VisualSonics unveils ‘revolutionary’ Vevo LAZR imaging system

By Alexandria Pesic

- Last updated on GMT

VisualSonics, a high-resolution micro imaging systems manufacturer, has launched a new imaging system it claims will revolutionise cancer research.

The Toronto, Canada-based company - a subsidiary of SonoSite - said its Vevo LAZR Photoacoustics Imaging System ‘combines the sensitivity of optical imaging with the resolution and depth penetration of high frequency ultrasound,’ allowing researchers to study cancer in its earliest stages of progression and detect and evaluate tumour growth.

Anil Amlani, VisualSonics’s president and CEO, claimed the Vevo LAZR represented the future of pre-clinical research.

“Building on our high frequency ultrasound technology, which is now considered a gold standard for many in vivo applications,” ​he said, “the Vevo LAZR Photoacoustics system offers unique capability to non-invasively capture real-time high-resolution data that is unavailable and unparalleled to any other in vivo anatomical or molecular imaging technology.”


According to VisualSonics, the Vevo LAZR works by capturing high-resolution images – in both 2D and 3D modes - with high-frequency ultrasound. This function allows researchers to superimpose a photoacoustic signal over the ultrasound image to help assess oxygen saturation and blood levels in tissues and organs.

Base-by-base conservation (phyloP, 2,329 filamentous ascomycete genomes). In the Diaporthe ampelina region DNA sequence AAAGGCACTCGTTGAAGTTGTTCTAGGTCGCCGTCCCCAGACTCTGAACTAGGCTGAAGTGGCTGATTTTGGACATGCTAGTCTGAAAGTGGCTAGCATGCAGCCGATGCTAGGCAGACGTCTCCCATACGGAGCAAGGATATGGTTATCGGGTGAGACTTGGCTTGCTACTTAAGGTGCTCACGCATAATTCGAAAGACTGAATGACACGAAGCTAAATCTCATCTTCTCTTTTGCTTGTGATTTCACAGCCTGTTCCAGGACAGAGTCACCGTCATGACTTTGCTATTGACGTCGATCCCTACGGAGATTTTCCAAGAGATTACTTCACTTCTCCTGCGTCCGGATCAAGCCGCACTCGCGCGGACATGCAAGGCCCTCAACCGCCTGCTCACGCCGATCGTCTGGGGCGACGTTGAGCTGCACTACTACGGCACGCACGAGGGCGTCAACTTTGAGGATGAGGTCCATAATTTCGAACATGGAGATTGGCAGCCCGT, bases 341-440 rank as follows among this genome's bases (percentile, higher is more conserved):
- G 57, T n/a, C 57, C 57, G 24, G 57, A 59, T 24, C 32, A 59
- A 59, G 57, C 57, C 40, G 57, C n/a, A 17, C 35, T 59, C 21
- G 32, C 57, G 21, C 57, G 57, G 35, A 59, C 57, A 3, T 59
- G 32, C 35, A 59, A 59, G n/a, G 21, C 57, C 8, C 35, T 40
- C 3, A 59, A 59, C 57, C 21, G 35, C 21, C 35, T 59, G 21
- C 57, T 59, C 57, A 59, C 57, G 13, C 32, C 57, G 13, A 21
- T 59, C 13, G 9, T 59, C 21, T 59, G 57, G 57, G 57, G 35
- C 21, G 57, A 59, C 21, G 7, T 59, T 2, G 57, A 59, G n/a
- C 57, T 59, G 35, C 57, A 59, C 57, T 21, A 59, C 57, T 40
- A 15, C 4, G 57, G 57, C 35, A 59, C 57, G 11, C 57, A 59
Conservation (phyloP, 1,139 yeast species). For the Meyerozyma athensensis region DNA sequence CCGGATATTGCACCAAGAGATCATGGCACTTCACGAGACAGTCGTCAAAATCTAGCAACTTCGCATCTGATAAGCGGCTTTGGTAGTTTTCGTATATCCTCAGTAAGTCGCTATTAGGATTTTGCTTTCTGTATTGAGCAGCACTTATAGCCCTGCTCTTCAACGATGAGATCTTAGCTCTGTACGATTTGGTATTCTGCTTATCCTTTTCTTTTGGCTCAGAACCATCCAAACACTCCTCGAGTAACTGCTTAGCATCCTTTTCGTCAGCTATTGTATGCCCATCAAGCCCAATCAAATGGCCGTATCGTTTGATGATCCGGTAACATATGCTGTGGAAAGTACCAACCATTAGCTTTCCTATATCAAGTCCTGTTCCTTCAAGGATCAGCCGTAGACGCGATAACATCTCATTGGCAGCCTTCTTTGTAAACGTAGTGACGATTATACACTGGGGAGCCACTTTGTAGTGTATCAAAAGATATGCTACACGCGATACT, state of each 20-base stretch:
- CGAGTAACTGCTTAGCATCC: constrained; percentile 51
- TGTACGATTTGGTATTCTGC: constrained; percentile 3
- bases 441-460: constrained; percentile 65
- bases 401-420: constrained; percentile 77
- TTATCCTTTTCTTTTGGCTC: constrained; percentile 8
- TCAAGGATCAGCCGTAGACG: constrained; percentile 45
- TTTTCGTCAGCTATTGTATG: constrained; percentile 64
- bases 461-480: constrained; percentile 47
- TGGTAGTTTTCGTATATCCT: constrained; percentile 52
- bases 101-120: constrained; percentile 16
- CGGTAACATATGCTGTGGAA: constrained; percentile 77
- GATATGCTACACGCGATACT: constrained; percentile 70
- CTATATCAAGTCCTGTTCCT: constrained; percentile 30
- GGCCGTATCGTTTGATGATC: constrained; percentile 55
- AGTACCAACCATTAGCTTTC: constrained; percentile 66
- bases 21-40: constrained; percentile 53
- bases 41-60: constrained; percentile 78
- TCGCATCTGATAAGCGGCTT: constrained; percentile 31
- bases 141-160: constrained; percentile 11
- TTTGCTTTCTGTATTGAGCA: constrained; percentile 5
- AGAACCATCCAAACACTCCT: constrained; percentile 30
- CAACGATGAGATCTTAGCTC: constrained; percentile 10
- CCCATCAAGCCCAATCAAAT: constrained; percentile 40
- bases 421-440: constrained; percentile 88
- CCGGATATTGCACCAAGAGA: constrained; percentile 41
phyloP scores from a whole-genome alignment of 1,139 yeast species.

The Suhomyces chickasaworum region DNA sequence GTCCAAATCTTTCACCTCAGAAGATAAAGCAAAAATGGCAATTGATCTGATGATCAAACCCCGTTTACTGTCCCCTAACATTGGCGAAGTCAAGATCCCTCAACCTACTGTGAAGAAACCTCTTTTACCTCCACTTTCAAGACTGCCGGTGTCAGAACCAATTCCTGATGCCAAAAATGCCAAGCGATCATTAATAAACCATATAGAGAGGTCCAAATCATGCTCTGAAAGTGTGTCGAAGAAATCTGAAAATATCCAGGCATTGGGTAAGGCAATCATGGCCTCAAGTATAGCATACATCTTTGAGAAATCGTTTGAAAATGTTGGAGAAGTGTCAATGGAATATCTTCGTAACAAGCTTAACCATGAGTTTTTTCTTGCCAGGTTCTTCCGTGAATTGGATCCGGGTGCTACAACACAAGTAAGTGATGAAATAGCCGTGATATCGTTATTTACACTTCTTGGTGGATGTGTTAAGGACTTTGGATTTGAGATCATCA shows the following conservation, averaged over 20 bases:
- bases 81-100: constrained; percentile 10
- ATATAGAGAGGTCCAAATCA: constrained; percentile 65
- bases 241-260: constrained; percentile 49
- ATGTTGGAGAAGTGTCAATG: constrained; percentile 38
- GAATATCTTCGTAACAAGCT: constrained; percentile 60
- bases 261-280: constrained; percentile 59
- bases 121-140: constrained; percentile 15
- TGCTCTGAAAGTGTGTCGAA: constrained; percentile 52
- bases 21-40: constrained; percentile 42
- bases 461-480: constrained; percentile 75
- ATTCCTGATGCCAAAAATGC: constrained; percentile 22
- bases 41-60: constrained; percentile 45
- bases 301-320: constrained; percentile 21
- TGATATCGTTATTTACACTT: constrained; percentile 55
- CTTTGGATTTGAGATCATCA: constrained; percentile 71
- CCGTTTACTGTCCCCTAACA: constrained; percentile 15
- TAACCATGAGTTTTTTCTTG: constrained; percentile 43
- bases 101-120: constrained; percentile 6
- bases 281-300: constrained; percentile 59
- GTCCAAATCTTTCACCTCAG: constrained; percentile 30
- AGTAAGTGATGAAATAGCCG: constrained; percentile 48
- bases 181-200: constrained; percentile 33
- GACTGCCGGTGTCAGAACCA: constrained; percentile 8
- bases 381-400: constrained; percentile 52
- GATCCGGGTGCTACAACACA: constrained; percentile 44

Furthermore, VisualSonics said the system includes an automated multispectral imaging algorithm, enabling researchers to select multiple imaging wavelengths in order to visualise contrast agents, such as nanoparticles and dyes.

The company said its new system could be used for lymph node imaging, study of haemoglobin and oxygen saturation, and targeted imaging of tumour biomarkers, but added that its usefulness was not confined to the study of cancer: the Vevo LAZR may benefit research into diabetes, neurosciences and reproductive biology.

Strong impact

“We believe that Vevo LAZR will have a strong impact on the discovery of new cancer therapies in the pre-clinical market space,” ​continued Amlani, “we will see a translation of these discoveries into practical applications in humans.”

Kevin Goodwin, president and CEO of Sonosite, said VisualSonics had already received a number of pre-orders for its new system, and that he expected demand to grow.

“We are excited that Sonosite and VisualSonics have joined forces to innovate and deliver new breakthrough imaging technologies and we are pleased with the initial customer demand for the new product.”

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